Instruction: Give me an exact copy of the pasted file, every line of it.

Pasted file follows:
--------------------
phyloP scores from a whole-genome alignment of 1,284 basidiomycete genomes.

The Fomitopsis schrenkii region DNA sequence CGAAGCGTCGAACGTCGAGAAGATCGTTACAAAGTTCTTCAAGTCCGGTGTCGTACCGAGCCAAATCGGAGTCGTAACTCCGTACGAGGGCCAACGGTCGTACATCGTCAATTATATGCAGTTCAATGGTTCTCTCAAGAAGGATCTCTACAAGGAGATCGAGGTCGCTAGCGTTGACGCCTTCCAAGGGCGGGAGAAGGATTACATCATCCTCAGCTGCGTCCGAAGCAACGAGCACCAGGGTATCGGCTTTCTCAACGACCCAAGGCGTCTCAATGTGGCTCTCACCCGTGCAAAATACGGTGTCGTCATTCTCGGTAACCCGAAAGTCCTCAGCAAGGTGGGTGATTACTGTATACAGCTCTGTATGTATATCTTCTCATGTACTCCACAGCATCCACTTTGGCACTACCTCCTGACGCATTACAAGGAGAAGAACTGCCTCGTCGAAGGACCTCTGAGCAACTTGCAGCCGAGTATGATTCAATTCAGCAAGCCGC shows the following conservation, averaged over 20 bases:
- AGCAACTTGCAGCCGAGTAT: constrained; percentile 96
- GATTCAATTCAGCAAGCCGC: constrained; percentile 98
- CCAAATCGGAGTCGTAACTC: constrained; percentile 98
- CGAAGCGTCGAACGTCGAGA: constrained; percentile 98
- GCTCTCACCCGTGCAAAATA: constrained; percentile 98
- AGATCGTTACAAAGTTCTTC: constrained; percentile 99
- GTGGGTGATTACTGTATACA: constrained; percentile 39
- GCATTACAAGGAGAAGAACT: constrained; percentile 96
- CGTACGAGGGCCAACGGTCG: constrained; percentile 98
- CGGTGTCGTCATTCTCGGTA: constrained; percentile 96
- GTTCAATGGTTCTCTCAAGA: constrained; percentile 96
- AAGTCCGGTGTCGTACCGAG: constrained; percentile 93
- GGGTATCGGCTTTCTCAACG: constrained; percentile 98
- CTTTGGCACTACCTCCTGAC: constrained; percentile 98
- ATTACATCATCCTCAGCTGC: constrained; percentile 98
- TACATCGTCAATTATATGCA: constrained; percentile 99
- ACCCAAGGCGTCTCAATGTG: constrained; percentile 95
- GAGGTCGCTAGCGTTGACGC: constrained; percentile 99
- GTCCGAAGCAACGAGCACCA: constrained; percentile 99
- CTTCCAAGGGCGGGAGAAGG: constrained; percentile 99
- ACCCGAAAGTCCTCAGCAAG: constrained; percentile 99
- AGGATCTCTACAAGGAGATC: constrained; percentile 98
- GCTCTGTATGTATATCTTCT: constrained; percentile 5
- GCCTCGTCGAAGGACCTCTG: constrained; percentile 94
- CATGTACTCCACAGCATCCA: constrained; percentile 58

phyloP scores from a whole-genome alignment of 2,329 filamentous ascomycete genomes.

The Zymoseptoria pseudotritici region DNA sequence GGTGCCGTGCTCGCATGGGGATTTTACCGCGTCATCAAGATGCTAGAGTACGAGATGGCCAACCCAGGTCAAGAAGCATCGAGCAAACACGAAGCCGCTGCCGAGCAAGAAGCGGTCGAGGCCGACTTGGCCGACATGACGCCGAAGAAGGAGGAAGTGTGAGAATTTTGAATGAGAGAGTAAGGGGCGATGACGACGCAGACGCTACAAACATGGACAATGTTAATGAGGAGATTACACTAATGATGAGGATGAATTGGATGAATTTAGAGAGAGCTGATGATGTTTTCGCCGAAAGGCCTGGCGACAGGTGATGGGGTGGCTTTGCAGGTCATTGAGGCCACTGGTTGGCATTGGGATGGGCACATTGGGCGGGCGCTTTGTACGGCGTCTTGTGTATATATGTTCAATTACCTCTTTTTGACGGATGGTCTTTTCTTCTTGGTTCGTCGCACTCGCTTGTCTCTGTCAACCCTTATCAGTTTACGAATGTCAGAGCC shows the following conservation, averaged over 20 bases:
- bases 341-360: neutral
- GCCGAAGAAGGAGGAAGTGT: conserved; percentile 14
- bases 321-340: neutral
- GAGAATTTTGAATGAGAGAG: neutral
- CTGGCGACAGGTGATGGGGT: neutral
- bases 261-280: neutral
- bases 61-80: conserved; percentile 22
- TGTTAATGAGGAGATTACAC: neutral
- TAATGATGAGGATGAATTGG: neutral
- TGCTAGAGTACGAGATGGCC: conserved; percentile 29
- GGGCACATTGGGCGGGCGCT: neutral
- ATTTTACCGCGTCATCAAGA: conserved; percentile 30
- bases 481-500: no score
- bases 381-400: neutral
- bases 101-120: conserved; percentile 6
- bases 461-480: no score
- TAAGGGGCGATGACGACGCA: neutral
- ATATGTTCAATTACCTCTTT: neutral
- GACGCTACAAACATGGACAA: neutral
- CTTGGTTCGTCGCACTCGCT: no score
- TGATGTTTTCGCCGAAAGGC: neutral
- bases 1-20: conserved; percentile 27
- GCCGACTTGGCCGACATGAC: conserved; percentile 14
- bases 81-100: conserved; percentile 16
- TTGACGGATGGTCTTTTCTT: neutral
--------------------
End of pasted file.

phyloP scores from a whole-genome alignment of 1,284 basidiomycete genomes.

The Fomitopsis schrenkii region DNA sequence CGAAGCGTCGAACGTCGAGAAGATCGTTACAAAGTTCTTCAAGTCCGGTGTCGTACCGAGCCAAATCGGAGTCGTAACTCCGTACGAGGGCCAACGGTCGTACATCGTCAATTATATGCAGTTCAATGGTTCTCTCAAGAAGGATCTCTACAAGGAGATCGAGGTCGCTAGCGTTGACGCCTTCCAAGGGCGGGAGAAGGATTACATCATCCTCAGCTGCGTCCGAAGCAACGAGCACCAGGGTATCGGCTTTCTCAACGACCCAAGGCGTCTCAATGTGGCTCTCACCCGTGCAAAATACGGTGTCGTCATTCTCGGTAACCCGAAAGTCCTCAGCAAGGTGGGTGATTACTGTATACAGCTCTGTATGTATATCTTCTCATGTACTCCACAGCATCCACTTTGGCACTACCTCCTGACGCATTACAAGGAGAAGAACTGCCTCGTCGAAGGACCTCTGAGCAACTTGCAGCCGAGTATGATTCAATTCAGCAAGCCGC shows the following conservation, averaged over 20 bases:
- AGCAACTTGCAGCCGAGTAT: constrained; percentile 96
- GATTCAATTCAGCAAGCCGC: constrained; percentile 98
- CCAAATCGGAGTCGTAACTC: constrained; percentile 98
- CGAAGCGTCGAACGTCGAGA: constrained; percentile 98
- GCTCTCACCCGTGCAAAATA: constrained; percentile 98
- AGATCGTTACAAAGTTCTTC: constrained; percentile 99
- GTGGGTGATTACTGTATACA: constrained; percentile 39
- GCATTACAAGGAGAAGAACT: constrained; percentile 96
- CGTACGAGGGCCAACGGTCG: constrained; percentile 98
- CGGTGTCGTCATTCTCGGTA: constrained; percentile 96
- GTTCAATGGTTCTCTCAAGA: constrained; percentile 96
- AAGTCCGGTGTCGTACCGAG: constrained; percentile 93
- GGGTATCGGCTTTCTCAACG: constrained; percentile 98
- CTTTGGCACTACCTCCTGAC: constrained; percentile 98
- ATTACATCATCCTCAGCTGC: constrained; percentile 98
- TACATCGTCAATTATATGCA: constrained; percentile 99
- ACCCAAGGCGTCTCAATGTG: constrained; percentile 95
- GAGGTCGCTAGCGTTGACGC: constrained; percentile 99
- GTCCGAAGCAACGAGCACCA: constrained; percentile 99
- CTTCCAAGGGCGGGAGAAGG: constrained; percentile 99
- ACCCGAAAGTCCTCAGCAAG: constrained; percentile 99
- AGGATCTCTACAAGGAGATC: constrained; percentile 98
- GCTCTGTATGTATATCTTCT: constrained; percentile 5
- GCCTCGTCGAAGGACCTCTG: constrained; percentile 94
- CATGTACTCCACAGCATCCA: constrained; percentile 58

phyloP scores from a whole-genome alignment of 2,329 filamentous ascomycete genomes.

The Zymoseptoria pseudotritici region DNA sequence GGTGCCGTGCTCGCATGGGGATTTTACCGCGTCATCAAGATGCTAGAGTACGAGATGGCCAACCCAGGTCAAGAAGCATCGAGCAAACACGAAGCCGCTGCCGAGCAAGAAGCGGTCGAGGCCGACTTGGCCGACATGACGCCGAAGAAGGAGGAAGTGTGAGAATTTTGAATGAGAGAGTAAGGGGCGATGACGACGCAGACGCTACAAACATGGACAATGTTAATGAGGAGATTACACTAATGATGAGGATGAATTGGATGAATTTAGAGAGAGCTGATGATGTTTTCGCCGAAAGGCCTGGCGACAGGTGATGGGGTGGCTTTGCAGGTCATTGAGGCCACTGGTTGGCATTGGGATGGGCACATTGGGCGGGCGCTTTGTACGGCGTCTTGTGTATATATGTTCAATTACCTCTTTTTGACGGATGGTCTTTTCTTCTTGGTTCGTCGCACTCGCTTGTCTCTGTCAACCCTTATCAGTTTACGAATGTCAGAGCC shows the following conservation, averaged over 20 bases:
- bases 341-360: neutral
- GCCGAAGAAGGAGGAAGTGT: conserved; percentile 14
- bases 321-340: neutral
- GAGAATTTTGAATGAGAGAG: neutral
- CTGGCGACAGGTGATGGGGT: neutral
- bases 261-280: neutral
- bases 61-80: conserved; percentile 22
- TGTTAATGAGGAGATTACAC: neutral
- TAATGATGAGGATGAATTGG: neutral
- TGCTAGAGTACGAGATGGCC: conserved; percentile 29
- GGGCACATTGGGCGGGCGCT: neutral
- ATTTTACCGCGTCATCAAGA: conserved; percentile 30
- bases 481-500: no score
- bases 381-400: neutral
- bases 101-120: conserved; percentile 6
- bases 461-480: no score
- TAAGGGGCGATGACGACGCA: neutral
- ATATGTTCAATTACCTCTTT: neutral
- GACGCTACAAACATGGACAA: neutral
- CTTGGTTCGTCGCACTCGCT: no score
- TGATGTTTTCGCCGAAAGGC: neutral
- bases 1-20: conserved; percentile 27
- GCCGACTTGGCCGACATGAC: conserved; percentile 14
- bases 81-100: conserved; percentile 16
- TTGACGGATGGTCTTTTCTT: neutral